MGC Pharmaceuticals will grow cannabis in Australia as part of its plan for the medicinal cannabis market.
Releasing a five-point plan for the local market, the company says it is working on applying for a growing license from relevant state departments
A short time ago, its shares were up more than 10% to $0.031.
Co-founder Nativ Segev says the medicinal cannabis market in Australia is an emerging opportunity for Australian patients, growers and the pharmaceutical industry.
“As Australia places itself on the global medicinal cannabis map, MGC Pharmaceuticals plans to play a crucial leadership role in the development of the domestic industry,” he says.
The five point strategy:
2. Clinical trials. The company intends clinical trials at leading Australian medical and academic institutions from 2017, extending its existing program in Israel.
3. Industry leadership. MGC Pharmaceuticals will advocate for the creation of an independent body to assist regulation of the industry and help growers. The company will seek collaboration partners and acquisition targets, especially from within the medical-tech sector.
4. Research collaboration. The company will pursue further research collaboration with universities and independent groups to continue to establish key partnerships in the Australian medicinal cannabis market.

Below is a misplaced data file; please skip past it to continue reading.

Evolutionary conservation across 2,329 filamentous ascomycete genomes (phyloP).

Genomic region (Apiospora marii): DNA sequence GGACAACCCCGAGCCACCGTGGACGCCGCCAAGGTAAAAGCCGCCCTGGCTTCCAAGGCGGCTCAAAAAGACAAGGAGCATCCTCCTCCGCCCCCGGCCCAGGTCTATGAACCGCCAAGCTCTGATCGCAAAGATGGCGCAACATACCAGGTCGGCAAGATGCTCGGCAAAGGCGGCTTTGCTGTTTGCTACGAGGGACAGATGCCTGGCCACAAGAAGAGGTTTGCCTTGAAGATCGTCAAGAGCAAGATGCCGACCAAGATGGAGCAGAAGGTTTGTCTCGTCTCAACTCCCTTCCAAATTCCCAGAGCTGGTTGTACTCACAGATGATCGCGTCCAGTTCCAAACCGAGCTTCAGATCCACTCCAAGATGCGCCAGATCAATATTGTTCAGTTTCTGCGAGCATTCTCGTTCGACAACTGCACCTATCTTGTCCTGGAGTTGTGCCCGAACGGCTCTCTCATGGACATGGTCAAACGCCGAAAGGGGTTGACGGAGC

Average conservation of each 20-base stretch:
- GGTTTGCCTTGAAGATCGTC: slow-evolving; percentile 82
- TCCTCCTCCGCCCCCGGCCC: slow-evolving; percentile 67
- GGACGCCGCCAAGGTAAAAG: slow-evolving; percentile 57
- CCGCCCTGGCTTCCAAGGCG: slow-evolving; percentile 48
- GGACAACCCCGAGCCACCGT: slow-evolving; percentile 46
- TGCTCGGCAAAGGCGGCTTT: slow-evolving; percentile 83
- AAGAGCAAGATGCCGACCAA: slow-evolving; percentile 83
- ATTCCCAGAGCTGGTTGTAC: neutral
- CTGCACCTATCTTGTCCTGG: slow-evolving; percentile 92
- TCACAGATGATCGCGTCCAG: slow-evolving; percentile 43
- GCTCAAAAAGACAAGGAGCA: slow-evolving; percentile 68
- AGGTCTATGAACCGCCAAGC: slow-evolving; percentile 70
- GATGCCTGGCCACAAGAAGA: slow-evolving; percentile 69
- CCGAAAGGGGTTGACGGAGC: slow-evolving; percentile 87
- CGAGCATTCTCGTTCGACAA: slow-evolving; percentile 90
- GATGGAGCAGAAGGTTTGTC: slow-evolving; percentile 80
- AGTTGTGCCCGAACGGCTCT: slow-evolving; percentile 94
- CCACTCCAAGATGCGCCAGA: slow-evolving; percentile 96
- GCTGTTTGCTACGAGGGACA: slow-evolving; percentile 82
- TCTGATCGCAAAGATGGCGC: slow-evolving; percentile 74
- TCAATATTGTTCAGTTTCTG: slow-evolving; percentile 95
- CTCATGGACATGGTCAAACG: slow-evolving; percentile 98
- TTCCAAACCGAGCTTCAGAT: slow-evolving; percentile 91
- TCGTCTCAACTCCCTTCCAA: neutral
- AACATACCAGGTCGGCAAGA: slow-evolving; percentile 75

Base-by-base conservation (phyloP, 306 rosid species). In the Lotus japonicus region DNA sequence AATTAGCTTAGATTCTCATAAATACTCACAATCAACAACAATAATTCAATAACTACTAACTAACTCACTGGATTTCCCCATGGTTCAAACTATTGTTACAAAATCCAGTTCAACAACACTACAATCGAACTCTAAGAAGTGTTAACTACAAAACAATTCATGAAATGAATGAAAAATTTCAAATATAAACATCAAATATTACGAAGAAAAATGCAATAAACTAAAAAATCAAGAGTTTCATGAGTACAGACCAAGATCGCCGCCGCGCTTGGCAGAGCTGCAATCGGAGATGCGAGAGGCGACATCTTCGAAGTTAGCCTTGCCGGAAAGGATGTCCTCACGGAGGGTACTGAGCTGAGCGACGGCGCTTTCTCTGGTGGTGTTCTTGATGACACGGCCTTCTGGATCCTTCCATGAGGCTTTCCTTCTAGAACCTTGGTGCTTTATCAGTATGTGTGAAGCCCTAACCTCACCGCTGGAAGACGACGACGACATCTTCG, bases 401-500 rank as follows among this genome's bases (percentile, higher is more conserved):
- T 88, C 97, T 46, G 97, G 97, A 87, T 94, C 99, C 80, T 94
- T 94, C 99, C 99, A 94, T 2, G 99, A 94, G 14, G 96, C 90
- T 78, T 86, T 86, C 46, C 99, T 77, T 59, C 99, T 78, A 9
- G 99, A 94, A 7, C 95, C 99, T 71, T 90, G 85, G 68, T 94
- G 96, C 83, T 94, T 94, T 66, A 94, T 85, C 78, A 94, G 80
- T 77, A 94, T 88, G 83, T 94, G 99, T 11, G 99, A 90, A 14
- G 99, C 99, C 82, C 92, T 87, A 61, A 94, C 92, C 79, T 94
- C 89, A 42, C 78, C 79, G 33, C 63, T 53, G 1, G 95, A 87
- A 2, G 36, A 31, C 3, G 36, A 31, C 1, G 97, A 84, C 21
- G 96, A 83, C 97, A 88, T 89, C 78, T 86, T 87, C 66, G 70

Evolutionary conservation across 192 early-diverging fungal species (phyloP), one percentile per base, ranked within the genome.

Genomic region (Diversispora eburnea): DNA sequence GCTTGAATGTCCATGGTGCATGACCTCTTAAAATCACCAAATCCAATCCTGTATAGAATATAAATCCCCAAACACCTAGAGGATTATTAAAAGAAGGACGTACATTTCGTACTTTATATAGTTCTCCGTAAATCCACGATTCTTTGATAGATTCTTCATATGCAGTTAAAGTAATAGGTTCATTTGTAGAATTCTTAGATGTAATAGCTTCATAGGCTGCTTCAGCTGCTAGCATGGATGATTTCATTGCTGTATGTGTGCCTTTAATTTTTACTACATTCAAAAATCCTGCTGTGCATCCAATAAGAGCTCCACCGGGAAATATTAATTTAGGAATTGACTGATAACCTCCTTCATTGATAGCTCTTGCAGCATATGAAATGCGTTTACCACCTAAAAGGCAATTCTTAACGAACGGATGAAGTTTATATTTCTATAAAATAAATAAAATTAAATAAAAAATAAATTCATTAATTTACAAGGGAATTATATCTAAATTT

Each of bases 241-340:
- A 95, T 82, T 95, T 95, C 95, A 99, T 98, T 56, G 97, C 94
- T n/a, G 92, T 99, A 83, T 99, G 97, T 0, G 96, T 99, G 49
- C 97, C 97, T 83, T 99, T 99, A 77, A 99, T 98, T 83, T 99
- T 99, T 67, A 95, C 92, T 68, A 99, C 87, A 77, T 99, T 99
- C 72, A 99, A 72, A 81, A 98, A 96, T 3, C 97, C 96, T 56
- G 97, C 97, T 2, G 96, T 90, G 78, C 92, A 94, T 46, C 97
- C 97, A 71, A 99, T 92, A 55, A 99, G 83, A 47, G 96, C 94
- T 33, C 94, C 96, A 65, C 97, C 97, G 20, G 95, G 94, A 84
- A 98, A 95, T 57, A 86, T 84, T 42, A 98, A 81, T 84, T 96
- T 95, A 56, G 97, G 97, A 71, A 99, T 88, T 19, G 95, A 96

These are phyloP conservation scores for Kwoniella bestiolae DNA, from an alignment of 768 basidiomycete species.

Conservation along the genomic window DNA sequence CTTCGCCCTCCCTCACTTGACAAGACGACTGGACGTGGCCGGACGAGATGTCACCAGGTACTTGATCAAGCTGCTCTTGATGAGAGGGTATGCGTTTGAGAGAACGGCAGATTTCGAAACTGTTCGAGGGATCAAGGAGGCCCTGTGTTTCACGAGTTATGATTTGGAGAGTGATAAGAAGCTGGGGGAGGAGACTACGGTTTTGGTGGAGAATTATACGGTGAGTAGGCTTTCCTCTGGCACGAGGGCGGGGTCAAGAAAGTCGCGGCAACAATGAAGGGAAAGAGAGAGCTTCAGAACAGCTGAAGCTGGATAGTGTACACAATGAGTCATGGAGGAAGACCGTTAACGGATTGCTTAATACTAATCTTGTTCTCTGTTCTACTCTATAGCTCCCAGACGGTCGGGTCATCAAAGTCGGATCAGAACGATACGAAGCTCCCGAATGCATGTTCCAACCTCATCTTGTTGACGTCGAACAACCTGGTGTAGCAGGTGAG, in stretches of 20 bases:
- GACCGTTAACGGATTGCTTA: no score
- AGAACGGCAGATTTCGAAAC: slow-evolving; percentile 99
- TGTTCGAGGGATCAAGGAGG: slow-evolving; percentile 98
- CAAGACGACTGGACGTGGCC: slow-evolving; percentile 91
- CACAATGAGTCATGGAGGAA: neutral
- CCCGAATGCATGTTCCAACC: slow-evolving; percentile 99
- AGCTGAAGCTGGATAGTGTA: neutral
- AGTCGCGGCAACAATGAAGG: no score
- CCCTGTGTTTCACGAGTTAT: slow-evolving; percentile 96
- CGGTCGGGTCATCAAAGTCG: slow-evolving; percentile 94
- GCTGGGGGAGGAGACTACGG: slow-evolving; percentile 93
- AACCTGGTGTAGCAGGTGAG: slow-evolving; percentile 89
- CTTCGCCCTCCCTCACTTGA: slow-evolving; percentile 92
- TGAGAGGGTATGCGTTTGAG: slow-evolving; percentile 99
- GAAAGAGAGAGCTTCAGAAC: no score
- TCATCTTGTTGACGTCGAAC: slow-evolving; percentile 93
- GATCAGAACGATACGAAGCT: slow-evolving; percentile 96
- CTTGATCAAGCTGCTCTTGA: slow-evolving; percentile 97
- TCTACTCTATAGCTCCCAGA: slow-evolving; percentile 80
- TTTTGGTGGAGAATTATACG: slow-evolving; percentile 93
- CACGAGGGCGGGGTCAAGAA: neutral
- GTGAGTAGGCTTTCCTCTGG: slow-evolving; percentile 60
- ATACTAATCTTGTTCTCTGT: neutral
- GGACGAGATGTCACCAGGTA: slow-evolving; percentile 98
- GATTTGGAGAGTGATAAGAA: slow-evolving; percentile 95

5. Cosmetics to the Australasian markets. MGC Pharmaceuticals will expand the reach of its cosmetic products into Australasia. These products will be based on the formulas and intellectual property held by MGC Pharmaceuticals Europe operations.
The strategy follows the recent changes in Australian legislation to allow the cultivation of cannabis in Australia for medical or scientific purposes.
Medical cannabis company MGC Pharmaceuticals completed a backdoor listing on the ASX in February with a reverse takeover of Erin Resources.
ASX-listed Medlab Clinical became the first commercial business involved in therapeutic cannabis research last year after being selected by the NSW Government to conduct the research at its Sydney laboratory.
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